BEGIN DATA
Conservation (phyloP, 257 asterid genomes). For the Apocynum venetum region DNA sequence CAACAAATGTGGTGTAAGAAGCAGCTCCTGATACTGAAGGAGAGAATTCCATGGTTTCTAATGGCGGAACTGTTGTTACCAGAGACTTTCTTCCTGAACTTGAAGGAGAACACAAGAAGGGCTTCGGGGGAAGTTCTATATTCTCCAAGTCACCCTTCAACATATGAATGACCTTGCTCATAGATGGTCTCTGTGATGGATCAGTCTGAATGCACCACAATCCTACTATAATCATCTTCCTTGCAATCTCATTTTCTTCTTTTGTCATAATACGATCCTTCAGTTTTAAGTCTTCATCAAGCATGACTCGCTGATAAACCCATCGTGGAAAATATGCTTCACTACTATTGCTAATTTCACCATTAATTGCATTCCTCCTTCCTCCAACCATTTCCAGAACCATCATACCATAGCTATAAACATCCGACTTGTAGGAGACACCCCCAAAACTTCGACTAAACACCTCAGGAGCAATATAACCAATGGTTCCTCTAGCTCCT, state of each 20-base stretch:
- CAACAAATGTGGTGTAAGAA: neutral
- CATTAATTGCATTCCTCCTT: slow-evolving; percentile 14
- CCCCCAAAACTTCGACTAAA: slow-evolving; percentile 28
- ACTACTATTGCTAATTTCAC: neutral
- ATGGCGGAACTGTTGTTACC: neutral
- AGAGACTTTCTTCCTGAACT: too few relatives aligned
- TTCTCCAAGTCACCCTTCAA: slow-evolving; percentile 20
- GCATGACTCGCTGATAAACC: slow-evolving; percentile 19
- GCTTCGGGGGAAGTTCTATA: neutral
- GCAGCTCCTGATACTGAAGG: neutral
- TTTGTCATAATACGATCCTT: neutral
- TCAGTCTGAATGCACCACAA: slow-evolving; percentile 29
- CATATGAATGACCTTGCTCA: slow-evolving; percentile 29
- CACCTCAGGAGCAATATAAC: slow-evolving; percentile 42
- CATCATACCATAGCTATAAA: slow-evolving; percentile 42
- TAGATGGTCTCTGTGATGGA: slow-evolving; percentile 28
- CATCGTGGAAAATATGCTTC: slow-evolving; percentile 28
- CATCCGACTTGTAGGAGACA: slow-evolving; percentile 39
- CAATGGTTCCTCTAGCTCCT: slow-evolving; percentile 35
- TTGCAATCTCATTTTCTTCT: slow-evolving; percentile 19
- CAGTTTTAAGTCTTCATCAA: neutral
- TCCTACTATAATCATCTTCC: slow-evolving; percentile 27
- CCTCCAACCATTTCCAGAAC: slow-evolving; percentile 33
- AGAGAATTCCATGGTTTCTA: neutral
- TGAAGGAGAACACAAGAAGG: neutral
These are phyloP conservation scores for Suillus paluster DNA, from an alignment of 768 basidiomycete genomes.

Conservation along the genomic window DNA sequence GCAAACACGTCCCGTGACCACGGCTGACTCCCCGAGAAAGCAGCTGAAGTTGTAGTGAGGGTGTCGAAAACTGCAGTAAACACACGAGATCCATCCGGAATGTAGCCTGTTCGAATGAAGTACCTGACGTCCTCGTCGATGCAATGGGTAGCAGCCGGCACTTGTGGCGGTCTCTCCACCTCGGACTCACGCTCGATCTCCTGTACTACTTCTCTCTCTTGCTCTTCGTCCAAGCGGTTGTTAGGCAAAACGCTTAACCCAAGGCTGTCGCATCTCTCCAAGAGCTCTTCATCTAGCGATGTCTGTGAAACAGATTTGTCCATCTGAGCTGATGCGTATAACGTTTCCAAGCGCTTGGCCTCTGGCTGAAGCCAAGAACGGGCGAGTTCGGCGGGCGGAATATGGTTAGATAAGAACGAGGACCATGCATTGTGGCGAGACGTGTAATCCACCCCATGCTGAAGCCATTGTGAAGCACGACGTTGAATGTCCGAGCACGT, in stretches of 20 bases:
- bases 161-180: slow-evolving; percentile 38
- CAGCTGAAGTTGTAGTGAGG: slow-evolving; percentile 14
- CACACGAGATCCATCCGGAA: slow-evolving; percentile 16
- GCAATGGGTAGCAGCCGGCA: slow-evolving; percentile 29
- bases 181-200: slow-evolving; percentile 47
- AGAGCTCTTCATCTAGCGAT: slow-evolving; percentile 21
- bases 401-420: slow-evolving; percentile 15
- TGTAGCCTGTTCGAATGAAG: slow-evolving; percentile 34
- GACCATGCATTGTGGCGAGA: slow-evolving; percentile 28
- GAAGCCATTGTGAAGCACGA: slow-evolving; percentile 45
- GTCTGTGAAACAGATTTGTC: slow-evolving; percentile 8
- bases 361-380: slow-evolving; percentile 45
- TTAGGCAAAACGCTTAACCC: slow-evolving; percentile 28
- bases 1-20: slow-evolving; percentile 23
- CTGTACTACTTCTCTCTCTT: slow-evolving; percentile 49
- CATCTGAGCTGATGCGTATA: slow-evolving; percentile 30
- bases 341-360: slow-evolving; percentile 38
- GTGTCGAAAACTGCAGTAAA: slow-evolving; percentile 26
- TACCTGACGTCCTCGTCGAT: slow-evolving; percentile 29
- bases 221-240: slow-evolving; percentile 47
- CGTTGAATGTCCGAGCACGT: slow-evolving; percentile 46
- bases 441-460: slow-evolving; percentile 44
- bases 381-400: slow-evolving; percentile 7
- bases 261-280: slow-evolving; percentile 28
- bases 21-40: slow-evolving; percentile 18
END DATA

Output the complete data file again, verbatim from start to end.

Conservation (phyloP, 257 asterid genomes). For the Apocynum venetum region DNA sequence CAACAAATGTGGTGTAAGAAGCAGCTCCTGATACTGAAGGAGAGAATTCCATGGTTTCTAATGGCGGAACTGTTGTTACCAGAGACTTTCTTCCTGAACTTGAAGGAGAACACAAGAAGGGCTTCGGGGGAAGTTCTATATTCTCCAAGTCACCCTTCAACATATGAATGACCTTGCTCATAGATGGTCTCTGTGATGGATCAGTCTGAATGCACCACAATCCTACTATAATCATCTTCCTTGCAATCTCATTTTCTTCTTTTGTCATAATACGATCCTTCAGTTTTAAGTCTTCATCAAGCATGACTCGCTGATAAACCCATCGTGGAAAATATGCTTCACTACTATTGCTAATTTCACCATTAATTGCATTCCTCCTTCCTCCAACCATTTCCAGAACCATCATACCATAGCTATAAACATCCGACTTGTAGGAGACACCCCCAAAACTTCGACTAAACACCTCAGGAGCAATATAACCAATGGTTCCTCTAGCTCCT, state of each 20-base stretch:
- CAACAAATGTGGTGTAAGAA: neutral
- CATTAATTGCATTCCTCCTT: slow-evolving; percentile 14
- CCCCCAAAACTTCGACTAAA: slow-evolving; percentile 28
- ACTACTATTGCTAATTTCAC: neutral
- ATGGCGGAACTGTTGTTACC: neutral
- AGAGACTTTCTTCCTGAACT: too few relatives aligned
- TTCTCCAAGTCACCCTTCAA: slow-evolving; percentile 20
- GCATGACTCGCTGATAAACC: slow-evolving; percentile 19
- GCTTCGGGGGAAGTTCTATA: neutral
- GCAGCTCCTGATACTGAAGG: neutral
- TTTGTCATAATACGATCCTT: neutral
- TCAGTCTGAATGCACCACAA: slow-evolving; percentile 29
- CATATGAATGACCTTGCTCA: slow-evolving; percentile 29
- CACCTCAGGAGCAATATAAC: slow-evolving; percentile 42
- CATCATACCATAGCTATAAA: slow-evolving; percentile 42
- TAGATGGTCTCTGTGATGGA: slow-evolving; percentile 28
- CATCGTGGAAAATATGCTTC: slow-evolving; percentile 28
- CATCCGACTTGTAGGAGACA: slow-evolving; percentile 39
- CAATGGTTCCTCTAGCTCCT: slow-evolving; percentile 35
- TTGCAATCTCATTTTCTTCT: slow-evolving; percentile 19
- CAGTTTTAAGTCTTCATCAA: neutral
- TCCTACTATAATCATCTTCC: slow-evolving; percentile 27
- CCTCCAACCATTTCCAGAAC: slow-evolving; percentile 33
- AGAGAATTCCATGGTTTCTA: neutral
- TGAAGGAGAACACAAGAAGG: neutral
These are phyloP conservation scores for Suillus paluster DNA, from an alignment of 768 basidiomycete genomes.

Conservation along the genomic window DNA sequence GCAAACACGTCCCGTGACCACGGCTGACTCCCCGAGAAAGCAGCTGAAGTTGTAGTGAGGGTGTCGAAAACTGCAGTAAACACACGAGATCCATCCGGAATGTAGCCTGTTCGAATGAAGTACCTGACGTCCTCGTCGATGCAATGGGTAGCAGCCGGCACTTGTGGCGGTCTCTCCACCTCGGACTCACGCTCGATCTCCTGTACTACTTCTCTCTCTTGCTCTTCGTCCAAGCGGTTGTTAGGCAAAACGCTTAACCCAAGGCTGTCGCATCTCTCCAAGAGCTCTTCATCTAGCGATGTCTGTGAAACAGATTTGTCCATCTGAGCTGATGCGTATAACGTTTCCAAGCGCTTGGCCTCTGGCTGAAGCCAAGAACGGGCGAGTTCGGCGGGCGGAATATGGTTAGATAAGAACGAGGACCATGCATTGTGGCGAGACGTGTAATCCACCCCATGCTGAAGCCATTGTGAAGCACGACGTTGAATGTCCGAGCACGT, in stretches of 20 bases:
- bases 161-180: slow-evolving; percentile 38
- CAGCTGAAGTTGTAGTGAGG: slow-evolving; percentile 14
- CACACGAGATCCATCCGGAA: slow-evolving; percentile 16
- GCAATGGGTAGCAGCCGGCA: slow-evolving; percentile 29
- bases 181-200: slow-evolving; percentile 47
- AGAGCTCTTCATCTAGCGAT: slow-evolving; percentile 21
- bases 401-420: slow-evolving; percentile 15
- TGTAGCCTGTTCGAATGAAG: slow-evolving; percentile 34
- GACCATGCATTGTGGCGAGA: slow-evolving; percentile 28
- GAAGCCATTGTGAAGCACGA: slow-evolving; percentile 45
- GTCTGTGAAACAGATTTGTC: slow-evolving; percentile 8
- bases 361-380: slow-evolving; percentile 45
- TTAGGCAAAACGCTTAACCC: slow-evolving; percentile 28
- bases 1-20: slow-evolving; percentile 23
- CTGTACTACTTCTCTCTCTT: slow-evolving; percentile 49
- CATCTGAGCTGATGCGTATA: slow-evolving; percentile 30
- bases 341-360: slow-evolving; percentile 38
- GTGTCGAAAACTGCAGTAAA: slow-evolving; percentile 26
- TACCTGACGTCCTCGTCGAT: slow-evolving; percentile 29
- bases 221-240: slow-evolving; percentile 47
- CGTTGAATGTCCGAGCACGT: slow-evolving; percentile 46
- bases 441-460: slow-evolving; percentile 44
- bases 381-400: slow-evolving; percentile 7
- bases 261-280: slow-evolving; percentile 28
- bases 21-40: slow-evolving; percentile 18